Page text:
I have not read one article, nor have I listened to mainstream media reports on the tragic death of George Floyd. I say that because I want you to know that what I’m going to share is from my heart with the hope that it will provide a bit of clarity. It was heartbreaking to watch the now infamous video of Derek Chauvin kneeling on the back of Floyd’s neck. I found myself yelling at the video, “Let him up! What are you doing! Let him up! The poor man can’t breathe!”
Not only could Chauvin not hear me, he apparently chose not to hear the numerous pleas from bystanders to show mercy. This inexcusable abuse of power has provoked protests and riots across the country and Christians need to keep four things in mind as they process these events.
1. Racism is Sin
Prejudice based on skin color is an affront to God who “made of one blood every nation of men to dwell upon the whole face of the earth.” (Acts 17:26) It reeks of the pride that supposes one race is superior to other races. It is a root of bitterness that infects generation after generation as it is handed down to gullible children by their parents. Racism is a social sewer that has spewed its filth around the world for centuries. Whether Hitler’s holocaust, Japan’s rape of Nanking, the Armenian genocide in Turkey, or the genocide in Rwanda, the history of this evil is written in the blood of millions upon millions of human lives.
2. The Source of Sin is the Heart
From where does the sin of racism come? It proceeds from the human heart. That God created all men of “one blood” implies that every person is made in the image of God and we all share the same value in his eyes. But when man fell, sin “passed upon all men” and therefore, we’re all sinners. A person is not a sinner because he or she is racist. Rather they’re racist because they’re already sinners on the inside. It’s a simple but important distinction to make.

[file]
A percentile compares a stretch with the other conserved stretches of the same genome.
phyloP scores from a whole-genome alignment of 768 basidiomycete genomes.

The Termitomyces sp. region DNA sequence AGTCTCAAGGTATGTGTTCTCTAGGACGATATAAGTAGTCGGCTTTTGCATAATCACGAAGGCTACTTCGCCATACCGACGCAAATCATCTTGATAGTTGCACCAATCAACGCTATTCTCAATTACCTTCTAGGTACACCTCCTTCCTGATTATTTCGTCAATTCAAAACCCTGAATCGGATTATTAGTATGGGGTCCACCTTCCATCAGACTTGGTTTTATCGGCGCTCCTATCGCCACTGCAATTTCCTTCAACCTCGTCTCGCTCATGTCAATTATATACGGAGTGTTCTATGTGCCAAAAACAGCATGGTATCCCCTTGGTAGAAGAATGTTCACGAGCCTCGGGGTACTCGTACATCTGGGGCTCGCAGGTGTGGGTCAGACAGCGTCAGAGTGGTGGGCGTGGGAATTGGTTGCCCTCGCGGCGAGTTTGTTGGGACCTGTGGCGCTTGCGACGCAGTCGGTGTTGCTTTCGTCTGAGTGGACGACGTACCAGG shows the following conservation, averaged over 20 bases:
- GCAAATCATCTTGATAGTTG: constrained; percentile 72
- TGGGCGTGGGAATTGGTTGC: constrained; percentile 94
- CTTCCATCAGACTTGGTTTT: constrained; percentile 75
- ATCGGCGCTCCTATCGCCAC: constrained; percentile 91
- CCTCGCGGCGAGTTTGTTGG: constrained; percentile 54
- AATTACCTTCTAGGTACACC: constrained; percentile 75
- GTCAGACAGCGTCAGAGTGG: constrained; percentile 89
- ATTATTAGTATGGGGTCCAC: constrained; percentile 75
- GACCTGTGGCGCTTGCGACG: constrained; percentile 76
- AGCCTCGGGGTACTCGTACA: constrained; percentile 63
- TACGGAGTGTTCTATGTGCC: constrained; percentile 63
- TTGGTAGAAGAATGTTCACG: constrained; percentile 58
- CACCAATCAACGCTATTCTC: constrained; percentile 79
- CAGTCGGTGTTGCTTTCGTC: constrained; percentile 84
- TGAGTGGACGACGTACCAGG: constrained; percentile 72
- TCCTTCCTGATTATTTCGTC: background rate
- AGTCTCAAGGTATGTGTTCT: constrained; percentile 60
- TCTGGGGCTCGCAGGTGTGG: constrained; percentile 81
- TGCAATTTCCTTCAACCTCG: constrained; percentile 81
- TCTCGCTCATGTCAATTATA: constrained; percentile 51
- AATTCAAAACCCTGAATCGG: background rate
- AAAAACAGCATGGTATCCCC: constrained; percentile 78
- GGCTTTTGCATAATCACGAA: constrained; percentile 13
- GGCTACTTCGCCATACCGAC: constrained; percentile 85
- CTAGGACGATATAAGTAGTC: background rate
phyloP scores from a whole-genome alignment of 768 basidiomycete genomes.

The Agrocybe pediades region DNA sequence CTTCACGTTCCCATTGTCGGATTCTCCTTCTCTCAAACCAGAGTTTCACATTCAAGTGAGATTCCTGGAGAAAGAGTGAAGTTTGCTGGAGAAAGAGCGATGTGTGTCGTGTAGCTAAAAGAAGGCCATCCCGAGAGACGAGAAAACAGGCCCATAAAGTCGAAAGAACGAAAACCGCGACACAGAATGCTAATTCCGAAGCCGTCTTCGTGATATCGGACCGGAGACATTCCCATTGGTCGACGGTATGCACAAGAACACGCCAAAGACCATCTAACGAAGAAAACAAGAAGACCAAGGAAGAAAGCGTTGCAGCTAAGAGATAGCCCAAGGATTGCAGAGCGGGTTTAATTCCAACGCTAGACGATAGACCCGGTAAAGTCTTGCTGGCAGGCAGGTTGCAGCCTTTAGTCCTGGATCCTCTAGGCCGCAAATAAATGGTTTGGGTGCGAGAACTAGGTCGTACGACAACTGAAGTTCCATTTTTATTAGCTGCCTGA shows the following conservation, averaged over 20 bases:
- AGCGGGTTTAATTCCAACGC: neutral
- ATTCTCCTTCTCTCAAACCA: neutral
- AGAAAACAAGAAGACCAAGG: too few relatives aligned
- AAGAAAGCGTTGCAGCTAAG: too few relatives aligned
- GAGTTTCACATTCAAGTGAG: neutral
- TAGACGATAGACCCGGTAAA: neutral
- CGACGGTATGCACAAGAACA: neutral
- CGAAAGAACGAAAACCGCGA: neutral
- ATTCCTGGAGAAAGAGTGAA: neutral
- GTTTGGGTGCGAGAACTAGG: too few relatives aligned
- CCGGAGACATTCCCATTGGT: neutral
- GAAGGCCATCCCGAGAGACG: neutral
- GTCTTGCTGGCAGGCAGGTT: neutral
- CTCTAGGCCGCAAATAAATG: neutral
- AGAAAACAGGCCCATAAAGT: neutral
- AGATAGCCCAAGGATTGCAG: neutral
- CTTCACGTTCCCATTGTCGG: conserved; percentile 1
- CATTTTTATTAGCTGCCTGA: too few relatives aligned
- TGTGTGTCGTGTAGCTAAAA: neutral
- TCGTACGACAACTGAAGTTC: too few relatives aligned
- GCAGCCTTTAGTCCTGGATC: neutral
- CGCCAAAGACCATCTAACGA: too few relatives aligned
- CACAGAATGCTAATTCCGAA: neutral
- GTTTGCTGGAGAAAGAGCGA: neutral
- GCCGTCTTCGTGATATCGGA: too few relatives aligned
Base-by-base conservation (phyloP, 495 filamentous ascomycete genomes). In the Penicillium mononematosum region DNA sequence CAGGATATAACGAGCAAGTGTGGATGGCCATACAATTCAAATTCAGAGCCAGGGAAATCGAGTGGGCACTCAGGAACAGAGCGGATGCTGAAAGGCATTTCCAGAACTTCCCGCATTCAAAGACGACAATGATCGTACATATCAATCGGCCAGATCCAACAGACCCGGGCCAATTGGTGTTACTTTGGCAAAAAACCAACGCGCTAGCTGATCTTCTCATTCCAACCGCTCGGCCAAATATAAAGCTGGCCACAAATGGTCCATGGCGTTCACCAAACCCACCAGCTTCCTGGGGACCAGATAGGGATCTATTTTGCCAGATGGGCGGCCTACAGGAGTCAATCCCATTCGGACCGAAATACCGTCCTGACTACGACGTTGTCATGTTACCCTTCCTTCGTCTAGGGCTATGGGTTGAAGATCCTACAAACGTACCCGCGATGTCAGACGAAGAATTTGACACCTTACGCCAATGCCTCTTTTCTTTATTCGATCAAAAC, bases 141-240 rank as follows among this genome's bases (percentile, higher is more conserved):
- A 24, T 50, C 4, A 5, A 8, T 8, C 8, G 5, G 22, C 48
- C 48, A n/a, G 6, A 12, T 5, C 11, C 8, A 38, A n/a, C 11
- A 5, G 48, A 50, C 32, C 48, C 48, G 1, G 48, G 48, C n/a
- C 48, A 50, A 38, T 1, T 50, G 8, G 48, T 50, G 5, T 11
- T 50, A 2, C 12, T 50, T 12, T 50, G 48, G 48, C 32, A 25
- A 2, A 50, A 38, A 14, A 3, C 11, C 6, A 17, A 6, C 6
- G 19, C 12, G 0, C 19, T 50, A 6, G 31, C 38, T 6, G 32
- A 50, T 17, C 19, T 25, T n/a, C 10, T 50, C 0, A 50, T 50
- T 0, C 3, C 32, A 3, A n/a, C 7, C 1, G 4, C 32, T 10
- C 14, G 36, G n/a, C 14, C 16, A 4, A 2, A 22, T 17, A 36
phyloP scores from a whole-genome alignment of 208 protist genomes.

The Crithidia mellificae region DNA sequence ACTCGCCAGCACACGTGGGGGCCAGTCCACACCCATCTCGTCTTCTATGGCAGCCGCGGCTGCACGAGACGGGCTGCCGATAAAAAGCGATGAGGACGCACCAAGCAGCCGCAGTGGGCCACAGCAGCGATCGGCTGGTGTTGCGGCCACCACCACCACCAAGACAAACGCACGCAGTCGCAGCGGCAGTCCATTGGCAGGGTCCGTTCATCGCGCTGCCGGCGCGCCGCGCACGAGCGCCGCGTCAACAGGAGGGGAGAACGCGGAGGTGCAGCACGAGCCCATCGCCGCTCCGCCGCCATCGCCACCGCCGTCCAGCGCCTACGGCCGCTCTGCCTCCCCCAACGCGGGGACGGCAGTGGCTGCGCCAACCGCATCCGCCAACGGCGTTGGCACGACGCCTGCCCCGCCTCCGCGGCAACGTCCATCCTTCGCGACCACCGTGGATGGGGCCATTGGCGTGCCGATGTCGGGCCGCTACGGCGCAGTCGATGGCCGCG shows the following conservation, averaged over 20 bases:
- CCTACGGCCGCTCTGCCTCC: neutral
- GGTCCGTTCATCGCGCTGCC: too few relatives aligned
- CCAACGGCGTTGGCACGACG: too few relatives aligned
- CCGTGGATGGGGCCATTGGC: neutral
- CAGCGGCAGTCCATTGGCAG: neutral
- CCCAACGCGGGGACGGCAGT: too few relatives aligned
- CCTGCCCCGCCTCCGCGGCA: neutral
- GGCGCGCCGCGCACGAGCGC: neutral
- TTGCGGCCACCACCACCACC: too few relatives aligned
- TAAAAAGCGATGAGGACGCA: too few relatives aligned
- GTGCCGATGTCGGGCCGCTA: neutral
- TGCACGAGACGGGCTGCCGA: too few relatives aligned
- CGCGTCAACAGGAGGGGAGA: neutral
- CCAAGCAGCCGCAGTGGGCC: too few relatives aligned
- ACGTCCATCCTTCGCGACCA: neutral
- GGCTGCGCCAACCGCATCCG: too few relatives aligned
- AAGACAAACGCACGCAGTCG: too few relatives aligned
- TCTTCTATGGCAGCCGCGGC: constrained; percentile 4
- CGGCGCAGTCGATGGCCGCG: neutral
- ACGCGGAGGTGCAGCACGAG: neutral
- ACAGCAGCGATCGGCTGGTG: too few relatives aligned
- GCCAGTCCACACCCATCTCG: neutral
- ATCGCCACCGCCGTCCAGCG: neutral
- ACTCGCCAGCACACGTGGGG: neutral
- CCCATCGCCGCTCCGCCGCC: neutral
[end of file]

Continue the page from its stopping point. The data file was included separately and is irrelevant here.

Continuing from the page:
A person is not a sinner because he or she is racist. Rather they’re racist because they’re already sinners on the inside.
If we fail to see this evil springing from people’s sinful hearts, we will never be able to stop its dangerous spread. This is precisely why so many are engaging in blame, reacting with violence, and using a poor man’s death as an excuse to commit further crime. They don’t see the evil that lurks beneath the surface in their own hearts.
3. The Answer is the Gospel
The best way to combat racism between blacks and whites, and yes, it goes both ways, is through the gospel of Jesus Christ. Having been brought up in the South during the 60’s, I know from personal experience the ugliness of racism. It was a long journey before I came to the place where I acknowledged the evil racism in my own heart and repented. Through the gospel I came to see myself as the problem, and that only Christ could change my heart.
Furthermore, through my friendship with two black men, I came to understand that I had never been able to identify with their life situations. It was through the personal sharing of one of these men that my eyes were opened to the subtle nuances of racism. Little things people do without thinking that communicates racial bias. My friendship with this man was rooted in our mutual faith in Jesus Christ. If we had not been reconciled to God, we could never have been truly reconciled to each other. For that reason, I encourage you to build meaningful relationships across racial lines. Develop those relationships until you feel free to open your hearts to one another on this issue. It could be a very enlightening experience.
4. God is Shouting
Finally, amid the chaos and crime of recent days, consider that what we’re really hearing is the shout of God. Having been thrust from the public sector he continues to reach out to us. In our despair and confusion, he is shouting to us and calling us home. When you watch the mayhem on TV or read articles about it, listen for the sound of his voice. As C.S. Lewis famously said, “God whispers to us in our pleasures, speaks in our consciences, but shouts in our pains. It is his megaphone to rouse a deaf world.”
That Derek Chauvin refused to listen to people’s pleas for mercy was tragic. But I fear it will be even more tragic should America continue to turn a deaf ear heavenward